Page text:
Sunday, July 4, 2010

Pisa


Pssst!

Someone said there's a leaning tower here. Oddly, we had a hard time finding it.

Suggested Stay:

A half day, unless you want to immerse yourself in the power of Pisa.

Getting To Pisa:

Leaving our home base stay in Monterosso, we arrived to Pisa via car from the A12 Autostrada Azzurra which snakes it's way alongside the Mediterranean (specifically the Ligurian Sea).

Must See & Do:

The Cathedral Square ~

While the leaning tower power is the best known part of Pisa, I found the entire grounds of The Cathedral Square inspiring... probably because I later discovered that I was standing in the Piazza dei Miracoil (the "Square of Miracles"). Of course I had to pretend there weren't swarms of tourists engaged in a flurry of "forced perspective" photo taking.

Regardless, visiting the complex will not disappoint. In fact in 1987 the entire square made its way onto the UNESCO World Heritage list. From oldest to newest, it's comprised of:
  • Duomo di Santa Maria Assunta (Cathedral of St. Mary of the Assumption) ~ With origins dating to 1064, this church is a fine example of Pisan Romanesque architecture. While the duomo is less of an icon than its backyard bell tower, it's quite impressively made of gray marble and white stone majestically resting on a wide, open lawn of grass. Welcome, y'all!

    Make sure and pass through the church's massive bronze main doors to see an amazing coffer ceiling, an unforgettable Italian-Gothic pulpit and nine panels depicting scenes from the New Testament carved from white marble. Dramatic. The largest known Islamic metal scupture; a griffin, is housed in the nearby Museo dell' Opera del Duomo.
  • Battistero di San Giovanni (the Baptistry of St. John) ~ The largest baptistry in Italy, this magnificent marbled structure is honored for sporting a transition from Romanesque to Gothic style. Dueling styles aside, the 180 foot tall building is be-
    autiful; it re-
    minded me of a white domed hat the pope might wear.
  • Torre di Pisa (Torre Pendente di Pisa) ~ This is the famed free-standing bell tower or "campanile" that is about 8 stories tall. Despite it's awe-inducing tilt, you can still climb the 296 steps to the top. Inside there is a bell chamber that houses seven unique bells - each representing a note in the musical scale (think: Do-Re-Me-Fa-So-La-Ti). The bells? Collectively they weigh over 23,000 pounds. Probably doesn't help the tilt any.

    Just like many Texas roadways, the bell tower has numerous names; "Torre di Pisa" (Tower of Pisa), Torre Pendente di Pisa (leaning tower of Pisa) and "Campanil Torto" (the crooked bell tower) to name a few.
  • Camposanto Monumentale (the Monumental Cemetery) ~ At the northern edge of The Cathedral Square is this walled cemetery that means "holy field." The cemetery is said to have been built on a shipload of sacred soil brought from Golgotha (Jerusalem) and is arguably the most beautiful cemetery in the world. 43 blind arches. 2 doorways. 1 place you've gotta see.
Why not strap yourself in your chair and go on this amazing 360° panoramic tour of the Square of Miracles!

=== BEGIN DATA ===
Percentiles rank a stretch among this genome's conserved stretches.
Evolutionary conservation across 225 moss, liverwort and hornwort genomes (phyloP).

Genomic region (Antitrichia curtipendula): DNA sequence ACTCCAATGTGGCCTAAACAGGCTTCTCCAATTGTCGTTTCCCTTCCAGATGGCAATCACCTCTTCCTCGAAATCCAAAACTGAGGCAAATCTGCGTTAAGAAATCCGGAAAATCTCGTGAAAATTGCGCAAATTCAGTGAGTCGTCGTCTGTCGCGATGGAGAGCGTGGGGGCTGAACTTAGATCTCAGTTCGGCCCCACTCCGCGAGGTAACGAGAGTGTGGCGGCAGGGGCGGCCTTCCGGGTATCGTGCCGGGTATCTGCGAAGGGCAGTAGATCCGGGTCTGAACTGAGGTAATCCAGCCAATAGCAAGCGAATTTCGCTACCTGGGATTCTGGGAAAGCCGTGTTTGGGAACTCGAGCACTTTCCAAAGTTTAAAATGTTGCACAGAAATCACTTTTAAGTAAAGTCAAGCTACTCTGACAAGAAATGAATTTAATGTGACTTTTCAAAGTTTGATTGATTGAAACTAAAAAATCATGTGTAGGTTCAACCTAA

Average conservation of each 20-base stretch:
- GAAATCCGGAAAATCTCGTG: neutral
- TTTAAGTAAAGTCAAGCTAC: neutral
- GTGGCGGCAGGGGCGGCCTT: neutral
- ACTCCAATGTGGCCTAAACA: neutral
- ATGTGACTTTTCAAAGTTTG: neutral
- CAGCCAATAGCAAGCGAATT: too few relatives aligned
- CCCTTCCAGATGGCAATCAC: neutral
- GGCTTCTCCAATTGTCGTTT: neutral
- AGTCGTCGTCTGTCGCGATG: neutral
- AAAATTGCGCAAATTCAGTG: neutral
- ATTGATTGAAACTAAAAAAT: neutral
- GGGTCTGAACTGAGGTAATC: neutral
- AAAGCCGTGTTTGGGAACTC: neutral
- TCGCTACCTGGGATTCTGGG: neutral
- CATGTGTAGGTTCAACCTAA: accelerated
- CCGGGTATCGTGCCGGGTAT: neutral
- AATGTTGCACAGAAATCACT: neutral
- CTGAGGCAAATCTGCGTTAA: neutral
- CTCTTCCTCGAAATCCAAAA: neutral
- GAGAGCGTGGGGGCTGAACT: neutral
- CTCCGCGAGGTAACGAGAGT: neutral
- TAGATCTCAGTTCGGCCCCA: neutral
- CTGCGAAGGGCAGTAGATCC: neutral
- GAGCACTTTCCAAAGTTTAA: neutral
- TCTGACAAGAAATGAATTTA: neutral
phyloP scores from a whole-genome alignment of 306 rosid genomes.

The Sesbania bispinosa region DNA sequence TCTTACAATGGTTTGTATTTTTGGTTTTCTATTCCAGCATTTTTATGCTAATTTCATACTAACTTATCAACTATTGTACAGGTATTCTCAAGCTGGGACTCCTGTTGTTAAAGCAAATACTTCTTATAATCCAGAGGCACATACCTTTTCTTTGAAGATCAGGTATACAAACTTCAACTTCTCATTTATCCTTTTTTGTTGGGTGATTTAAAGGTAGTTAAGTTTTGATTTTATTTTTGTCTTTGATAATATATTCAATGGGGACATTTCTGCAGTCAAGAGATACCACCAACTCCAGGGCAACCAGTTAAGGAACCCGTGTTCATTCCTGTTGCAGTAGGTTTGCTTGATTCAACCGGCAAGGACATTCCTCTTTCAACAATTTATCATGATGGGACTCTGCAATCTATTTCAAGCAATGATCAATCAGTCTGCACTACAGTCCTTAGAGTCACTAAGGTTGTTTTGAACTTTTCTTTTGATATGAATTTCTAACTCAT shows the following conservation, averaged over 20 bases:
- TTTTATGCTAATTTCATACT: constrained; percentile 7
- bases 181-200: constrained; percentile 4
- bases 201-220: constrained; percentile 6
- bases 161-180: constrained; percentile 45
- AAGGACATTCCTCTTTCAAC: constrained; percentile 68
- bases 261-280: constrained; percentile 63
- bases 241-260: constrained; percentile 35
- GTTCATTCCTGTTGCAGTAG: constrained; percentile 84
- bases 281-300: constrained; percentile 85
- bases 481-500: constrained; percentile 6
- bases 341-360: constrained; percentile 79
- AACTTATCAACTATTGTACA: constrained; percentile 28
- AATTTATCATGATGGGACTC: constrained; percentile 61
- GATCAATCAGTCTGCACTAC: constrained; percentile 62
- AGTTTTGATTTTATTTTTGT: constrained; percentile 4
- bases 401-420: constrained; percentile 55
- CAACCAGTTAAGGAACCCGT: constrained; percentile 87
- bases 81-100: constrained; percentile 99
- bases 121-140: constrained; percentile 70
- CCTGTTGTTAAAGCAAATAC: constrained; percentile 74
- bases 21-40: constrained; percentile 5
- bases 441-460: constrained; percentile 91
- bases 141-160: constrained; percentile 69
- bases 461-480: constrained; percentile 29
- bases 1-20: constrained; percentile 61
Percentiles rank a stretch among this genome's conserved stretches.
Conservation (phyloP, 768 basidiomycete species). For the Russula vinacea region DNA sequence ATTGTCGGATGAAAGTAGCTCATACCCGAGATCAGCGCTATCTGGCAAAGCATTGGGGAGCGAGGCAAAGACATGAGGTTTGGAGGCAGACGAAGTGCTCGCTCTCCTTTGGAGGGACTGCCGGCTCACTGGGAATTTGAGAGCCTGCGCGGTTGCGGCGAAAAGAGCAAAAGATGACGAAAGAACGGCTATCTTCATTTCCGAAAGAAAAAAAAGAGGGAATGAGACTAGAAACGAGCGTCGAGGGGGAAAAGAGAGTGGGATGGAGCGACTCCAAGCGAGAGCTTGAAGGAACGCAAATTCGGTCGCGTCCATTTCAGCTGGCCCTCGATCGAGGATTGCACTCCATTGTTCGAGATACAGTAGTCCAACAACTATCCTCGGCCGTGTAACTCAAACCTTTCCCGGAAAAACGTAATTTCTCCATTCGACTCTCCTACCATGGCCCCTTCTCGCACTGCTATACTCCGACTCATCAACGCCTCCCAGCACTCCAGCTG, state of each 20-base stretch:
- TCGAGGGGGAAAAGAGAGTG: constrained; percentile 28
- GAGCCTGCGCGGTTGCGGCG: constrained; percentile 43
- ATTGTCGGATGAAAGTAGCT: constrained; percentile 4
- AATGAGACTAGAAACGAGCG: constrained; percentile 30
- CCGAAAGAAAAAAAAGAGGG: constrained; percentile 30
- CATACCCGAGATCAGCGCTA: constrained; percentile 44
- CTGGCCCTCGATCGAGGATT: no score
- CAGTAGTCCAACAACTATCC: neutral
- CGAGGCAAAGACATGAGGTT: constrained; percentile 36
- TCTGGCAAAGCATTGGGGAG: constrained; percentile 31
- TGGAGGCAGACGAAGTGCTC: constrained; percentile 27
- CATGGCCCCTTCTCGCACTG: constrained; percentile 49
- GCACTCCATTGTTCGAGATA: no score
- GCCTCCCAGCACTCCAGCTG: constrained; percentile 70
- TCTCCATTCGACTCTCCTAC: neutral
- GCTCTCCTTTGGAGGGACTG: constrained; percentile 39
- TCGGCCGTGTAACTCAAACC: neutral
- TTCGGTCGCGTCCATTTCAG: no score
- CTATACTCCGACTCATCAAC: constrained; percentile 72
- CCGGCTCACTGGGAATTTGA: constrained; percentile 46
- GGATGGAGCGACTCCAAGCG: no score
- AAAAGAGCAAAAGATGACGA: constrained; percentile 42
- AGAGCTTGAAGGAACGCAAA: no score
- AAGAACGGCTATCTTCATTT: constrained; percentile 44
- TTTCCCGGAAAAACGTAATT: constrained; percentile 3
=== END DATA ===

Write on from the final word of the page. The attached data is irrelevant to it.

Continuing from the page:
Also in Pisa...

Santa Maria della Spina
~

Fancy Gothic? You'll want to check out this inspiring church dating back to 1230. If you've enjoyed some vino and squint, this quaint church may look like a miniature kissing-cousin of Milan's Duomo di Milano.

Useful Tips:

1. Airport Travel.

Ahhh... Pisa... and the Galileo Galilei International Airport (PSA).

This was the airport I learned perhaps the most costly lesson when touring internationally : travel light.

Although I was leaving with the same bag I brought to Italy, it appears my Texas-sized eyes for souvenirs meant my efficiently-packed bag (as did my travel partner's) exceeded Delta's weight expectation.

$400 in heavy bag fees later, our lighter wallets and bruised egos were headed back to the US via JFK Airport. We were traveling on the Fourth of July... and I remember that we were able to watch fireworks displays from the outskirts of Planet Earth all the way from NYC traveling west to Dallas. A Fourth I'll never forget.

So while I've since made stateside peace with the over-inflated bag fee, there are a couple of tips to note:

  • 2 > 1. Traveling with a 2nd bag (vs. 1 heavy bag) may be cheaper. I found out after returning home that Delta would have only charged $50 for the second bag vs. $200 for my slightly-heavier one;
  • Not sure what's heavy? Why not invest in a travel scale? They cost about $10 and can save you a lot of worry... and last-minute surprises. And make sure and read up on the airline's weight restrictions before your trip;
  • "When in doubt, ship it out." Shipping some of your larger, heavier items back is always an option. In fact, many Italian store clerks can pack and mail on your behalf.
2. Finding the Tower...

I knew better than to try and find the tower *on the way to the airport* the day of our departure from PSA; I assumed that the tower would be easy as pie to find. But at just 8 stories, the leaning wonder didn't project from the Pisa skyline as I had envisioned. After 30 frantic minutes of driving the streets of Pisa later, we finally found it, but our untimely arrival meant "pinched time" spent at The Cathedral Square.

Regardless, "A little slice of Pisa goes a long, long way!"

Our Next Adventure:
The calendar page turned to 2011 and our Texas toes landed us in Northern Italy.

Our first stop? Magnificent Milan.
for the love of : italy

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